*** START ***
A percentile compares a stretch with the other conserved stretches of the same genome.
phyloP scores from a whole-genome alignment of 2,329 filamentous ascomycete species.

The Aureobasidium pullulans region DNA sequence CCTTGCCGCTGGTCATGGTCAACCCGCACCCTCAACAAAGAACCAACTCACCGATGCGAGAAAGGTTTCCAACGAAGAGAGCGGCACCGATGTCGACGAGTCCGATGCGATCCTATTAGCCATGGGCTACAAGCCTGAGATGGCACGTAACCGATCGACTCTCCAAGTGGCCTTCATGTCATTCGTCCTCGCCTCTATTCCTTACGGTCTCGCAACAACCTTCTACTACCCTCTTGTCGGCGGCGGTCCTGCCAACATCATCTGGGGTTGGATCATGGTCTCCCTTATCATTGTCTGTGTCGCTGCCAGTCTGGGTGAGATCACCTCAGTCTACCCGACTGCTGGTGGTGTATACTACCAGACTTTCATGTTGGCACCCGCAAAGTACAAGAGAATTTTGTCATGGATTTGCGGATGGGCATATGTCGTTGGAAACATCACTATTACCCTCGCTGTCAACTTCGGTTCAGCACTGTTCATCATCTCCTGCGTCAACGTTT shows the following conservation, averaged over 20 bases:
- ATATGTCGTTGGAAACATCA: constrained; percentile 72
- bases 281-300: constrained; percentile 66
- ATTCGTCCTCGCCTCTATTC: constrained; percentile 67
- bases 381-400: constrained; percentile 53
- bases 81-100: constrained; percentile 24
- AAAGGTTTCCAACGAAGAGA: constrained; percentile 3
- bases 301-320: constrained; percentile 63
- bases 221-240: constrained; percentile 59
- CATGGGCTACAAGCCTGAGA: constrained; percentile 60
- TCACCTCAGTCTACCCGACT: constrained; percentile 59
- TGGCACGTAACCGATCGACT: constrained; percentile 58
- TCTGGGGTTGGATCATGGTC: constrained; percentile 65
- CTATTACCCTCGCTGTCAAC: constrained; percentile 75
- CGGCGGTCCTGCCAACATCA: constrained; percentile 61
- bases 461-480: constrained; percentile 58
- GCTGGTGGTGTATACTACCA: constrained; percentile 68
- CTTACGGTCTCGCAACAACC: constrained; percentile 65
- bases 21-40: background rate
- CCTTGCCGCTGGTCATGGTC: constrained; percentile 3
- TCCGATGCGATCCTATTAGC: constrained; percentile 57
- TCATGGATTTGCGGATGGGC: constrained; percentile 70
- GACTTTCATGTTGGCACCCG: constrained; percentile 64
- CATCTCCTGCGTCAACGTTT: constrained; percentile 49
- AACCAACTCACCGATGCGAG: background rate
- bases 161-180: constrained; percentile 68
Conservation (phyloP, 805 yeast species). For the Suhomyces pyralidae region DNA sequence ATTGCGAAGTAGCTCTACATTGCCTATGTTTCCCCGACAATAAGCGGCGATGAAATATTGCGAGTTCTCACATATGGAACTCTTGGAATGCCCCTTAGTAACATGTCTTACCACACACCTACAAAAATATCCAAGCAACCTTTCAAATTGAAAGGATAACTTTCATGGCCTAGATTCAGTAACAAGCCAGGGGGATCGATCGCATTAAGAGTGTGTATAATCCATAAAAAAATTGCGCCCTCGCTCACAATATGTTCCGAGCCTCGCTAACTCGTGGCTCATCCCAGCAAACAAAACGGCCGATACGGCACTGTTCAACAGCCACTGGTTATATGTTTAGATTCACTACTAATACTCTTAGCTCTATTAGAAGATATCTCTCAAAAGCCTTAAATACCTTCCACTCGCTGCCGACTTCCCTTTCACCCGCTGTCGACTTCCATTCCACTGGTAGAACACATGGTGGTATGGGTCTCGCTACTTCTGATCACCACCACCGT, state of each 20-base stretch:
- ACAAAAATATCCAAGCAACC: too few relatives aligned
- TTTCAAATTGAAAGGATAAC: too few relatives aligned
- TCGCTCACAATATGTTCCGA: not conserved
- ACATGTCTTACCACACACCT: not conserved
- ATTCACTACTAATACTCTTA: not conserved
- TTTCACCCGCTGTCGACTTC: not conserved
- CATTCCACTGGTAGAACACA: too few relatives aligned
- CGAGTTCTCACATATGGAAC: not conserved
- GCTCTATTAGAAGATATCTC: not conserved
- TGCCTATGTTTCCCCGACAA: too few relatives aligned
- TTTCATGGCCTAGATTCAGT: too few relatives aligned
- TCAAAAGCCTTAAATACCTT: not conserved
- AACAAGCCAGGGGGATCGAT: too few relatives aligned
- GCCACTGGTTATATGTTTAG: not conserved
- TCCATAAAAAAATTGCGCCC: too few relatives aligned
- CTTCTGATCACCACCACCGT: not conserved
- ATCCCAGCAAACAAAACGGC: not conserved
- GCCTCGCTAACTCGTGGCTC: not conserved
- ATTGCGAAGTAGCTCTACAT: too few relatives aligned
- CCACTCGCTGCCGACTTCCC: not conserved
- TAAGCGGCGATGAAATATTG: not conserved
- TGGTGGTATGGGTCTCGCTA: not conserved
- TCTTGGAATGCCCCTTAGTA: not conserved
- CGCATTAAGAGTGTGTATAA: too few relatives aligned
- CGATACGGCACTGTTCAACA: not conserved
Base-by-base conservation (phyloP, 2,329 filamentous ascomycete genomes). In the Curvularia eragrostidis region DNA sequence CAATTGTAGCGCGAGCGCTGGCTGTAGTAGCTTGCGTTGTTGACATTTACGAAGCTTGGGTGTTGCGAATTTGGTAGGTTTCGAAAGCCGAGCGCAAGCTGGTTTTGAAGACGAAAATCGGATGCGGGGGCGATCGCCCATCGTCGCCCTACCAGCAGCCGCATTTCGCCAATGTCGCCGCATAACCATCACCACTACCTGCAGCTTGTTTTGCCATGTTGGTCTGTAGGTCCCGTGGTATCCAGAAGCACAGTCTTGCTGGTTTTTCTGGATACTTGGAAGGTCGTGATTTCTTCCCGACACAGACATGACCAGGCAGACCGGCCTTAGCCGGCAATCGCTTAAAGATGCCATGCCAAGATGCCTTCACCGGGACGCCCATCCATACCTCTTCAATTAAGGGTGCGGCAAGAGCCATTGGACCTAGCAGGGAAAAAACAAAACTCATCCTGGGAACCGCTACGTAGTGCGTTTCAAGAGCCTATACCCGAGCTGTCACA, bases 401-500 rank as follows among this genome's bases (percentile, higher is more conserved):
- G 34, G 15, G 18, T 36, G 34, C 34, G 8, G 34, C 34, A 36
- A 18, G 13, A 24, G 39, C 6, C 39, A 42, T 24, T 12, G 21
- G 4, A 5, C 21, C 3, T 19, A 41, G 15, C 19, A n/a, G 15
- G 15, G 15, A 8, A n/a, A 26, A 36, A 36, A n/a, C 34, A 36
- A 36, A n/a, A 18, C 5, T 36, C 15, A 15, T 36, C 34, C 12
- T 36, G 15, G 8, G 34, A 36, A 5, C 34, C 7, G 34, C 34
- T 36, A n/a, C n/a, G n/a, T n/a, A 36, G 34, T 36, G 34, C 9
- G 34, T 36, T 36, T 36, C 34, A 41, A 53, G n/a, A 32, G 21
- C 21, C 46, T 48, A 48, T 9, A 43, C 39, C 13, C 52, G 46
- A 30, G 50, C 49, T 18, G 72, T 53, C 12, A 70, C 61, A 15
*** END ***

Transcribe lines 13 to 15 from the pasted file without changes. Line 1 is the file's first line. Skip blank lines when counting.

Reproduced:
- TCACCTCAGTCTACCCGACT: constrained; percentile 59
- TGGCACGTAACCGATCGACT: constrained; percentile 58
- TCTGGGGTTGGATCATGGTC: constrained; percentile 65